Definitions

from Wiktionary, Creative Commons Attribution/Share-Alike License

  • v. Present participle of flamework.

Etymologies

Sorry, no etymologies found.

Examples

  • I am so excited to be attending the Appalachian Center For Crafts' glass flameworking class with Fred Birkhill and Shane Fero. woo hoo!

    Heads Up! Planning Another Trip- Glass Camp

  • Hot glass glows as flameworking artist Corbin Fonville, 16, makes colorful marbles during the 23rd annual GrapeFest in Grapevine.

    GrapeFest flame worker

  • Pilchuck Glass School, where you can go to learn to make glass of all kinds: hot glass, flameworking, casting, kiln slumping, stained glass, Ravenna-style mosaics, you name it.

    Archive 2007-08-01

  • Both these kinds of glass-working can produce excellent results (or cheesy, depending on where you go, as I said above; beware the cheap ease of its shiny allure); but flameworking tends to be a solitary pursuit, in a small studio, and hot glass requires a large, noisy workspace with plenty of access to fresh air and loads of propane or other gas to run the equipment.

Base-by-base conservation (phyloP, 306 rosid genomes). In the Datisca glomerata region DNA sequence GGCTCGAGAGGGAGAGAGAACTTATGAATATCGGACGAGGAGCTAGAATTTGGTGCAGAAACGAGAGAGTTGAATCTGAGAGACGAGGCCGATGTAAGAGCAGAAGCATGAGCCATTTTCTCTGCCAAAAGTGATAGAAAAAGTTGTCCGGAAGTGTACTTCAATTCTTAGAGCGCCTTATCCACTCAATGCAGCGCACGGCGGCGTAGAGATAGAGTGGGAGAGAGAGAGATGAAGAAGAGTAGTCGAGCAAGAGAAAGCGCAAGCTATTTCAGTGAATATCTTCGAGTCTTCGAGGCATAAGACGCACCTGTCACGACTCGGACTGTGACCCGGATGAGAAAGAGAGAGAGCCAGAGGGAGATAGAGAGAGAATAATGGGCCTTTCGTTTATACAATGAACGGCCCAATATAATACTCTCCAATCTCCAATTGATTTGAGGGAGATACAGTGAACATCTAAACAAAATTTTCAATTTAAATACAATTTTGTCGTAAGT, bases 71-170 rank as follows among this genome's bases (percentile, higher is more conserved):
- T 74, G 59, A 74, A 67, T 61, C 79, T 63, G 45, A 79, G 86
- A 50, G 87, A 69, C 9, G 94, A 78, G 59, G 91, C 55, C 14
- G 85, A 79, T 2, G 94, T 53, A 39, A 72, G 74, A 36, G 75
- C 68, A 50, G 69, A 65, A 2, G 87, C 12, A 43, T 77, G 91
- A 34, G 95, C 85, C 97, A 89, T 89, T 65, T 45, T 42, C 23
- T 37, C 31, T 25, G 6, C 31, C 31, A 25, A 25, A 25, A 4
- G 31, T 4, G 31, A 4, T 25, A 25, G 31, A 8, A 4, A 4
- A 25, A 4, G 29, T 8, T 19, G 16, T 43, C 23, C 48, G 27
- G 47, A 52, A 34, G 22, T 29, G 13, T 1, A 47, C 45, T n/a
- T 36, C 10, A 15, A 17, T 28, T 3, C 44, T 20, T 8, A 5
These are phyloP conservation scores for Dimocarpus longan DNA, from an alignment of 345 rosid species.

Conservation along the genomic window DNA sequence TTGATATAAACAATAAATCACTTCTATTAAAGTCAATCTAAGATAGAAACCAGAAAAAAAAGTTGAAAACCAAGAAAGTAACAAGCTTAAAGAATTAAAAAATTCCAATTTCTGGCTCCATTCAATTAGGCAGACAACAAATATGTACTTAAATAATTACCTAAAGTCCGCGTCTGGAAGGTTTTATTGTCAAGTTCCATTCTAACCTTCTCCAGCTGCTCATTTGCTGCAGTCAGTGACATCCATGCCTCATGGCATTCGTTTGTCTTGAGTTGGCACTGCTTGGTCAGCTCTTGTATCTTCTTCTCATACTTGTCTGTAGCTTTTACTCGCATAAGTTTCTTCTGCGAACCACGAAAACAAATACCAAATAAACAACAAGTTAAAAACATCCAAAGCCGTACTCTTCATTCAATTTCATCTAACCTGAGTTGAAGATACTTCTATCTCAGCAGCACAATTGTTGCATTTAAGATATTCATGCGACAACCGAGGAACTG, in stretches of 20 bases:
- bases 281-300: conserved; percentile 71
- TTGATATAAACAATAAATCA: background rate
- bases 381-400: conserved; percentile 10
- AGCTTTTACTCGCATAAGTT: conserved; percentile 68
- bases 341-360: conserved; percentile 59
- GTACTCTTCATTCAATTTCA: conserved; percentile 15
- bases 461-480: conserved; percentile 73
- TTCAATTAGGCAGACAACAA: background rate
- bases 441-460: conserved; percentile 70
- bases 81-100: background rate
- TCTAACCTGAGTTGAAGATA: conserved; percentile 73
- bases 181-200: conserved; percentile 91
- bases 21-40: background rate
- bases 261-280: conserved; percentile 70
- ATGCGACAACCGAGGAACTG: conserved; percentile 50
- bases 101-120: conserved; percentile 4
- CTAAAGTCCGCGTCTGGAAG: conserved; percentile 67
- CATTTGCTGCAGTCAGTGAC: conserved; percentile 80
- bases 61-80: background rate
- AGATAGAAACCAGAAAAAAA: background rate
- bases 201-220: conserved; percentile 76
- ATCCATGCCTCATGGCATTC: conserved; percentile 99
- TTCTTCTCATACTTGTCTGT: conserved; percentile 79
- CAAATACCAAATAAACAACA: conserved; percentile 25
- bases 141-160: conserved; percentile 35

Archive 2007-08-01

  • I took a couple of flameworking marathon sessions at the Mesa Arts Center, and I made more fish.

    Kater’s Art » Blog Archive » More Glass Fish

  • • Glass sculptor Hin Won Han will teach an intermediate flameworking class that will also include computer rendering; students will create 3D mockups of their pieces using a computer and then bring them to life in flameworked glass.

    Smoky Mountain News

  • Among the highlights of the 2010 course offerings are classes that explore ways that neon can be powered with solar energy, flameworking with furnace glass and the use of digital technology in working with glass art.

    HeraldNet.com Local, Sports, Business and Entertainment News

  • i just got back from "glass camp" at the Studio at Corning Museum of Glass, where I learned flameworking...

    Heads Up! Planning Another Trip- Glass Camp

  • * (Editor's note: When I say "glassblowing", I am referring specifically to what is called "hot glass", rather than "flameworking".

    Archive 2007-08-01

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Comments

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  • In glassmaking, this is the technique of forming objects from rods and tubes of glass that become soft and easily manipulated when heated in a flame. The source of the flame was once an oil or paraffin lamp used with foot-powered bellows; today, glassworkers use gas-fueled torches.

    November 9, 2007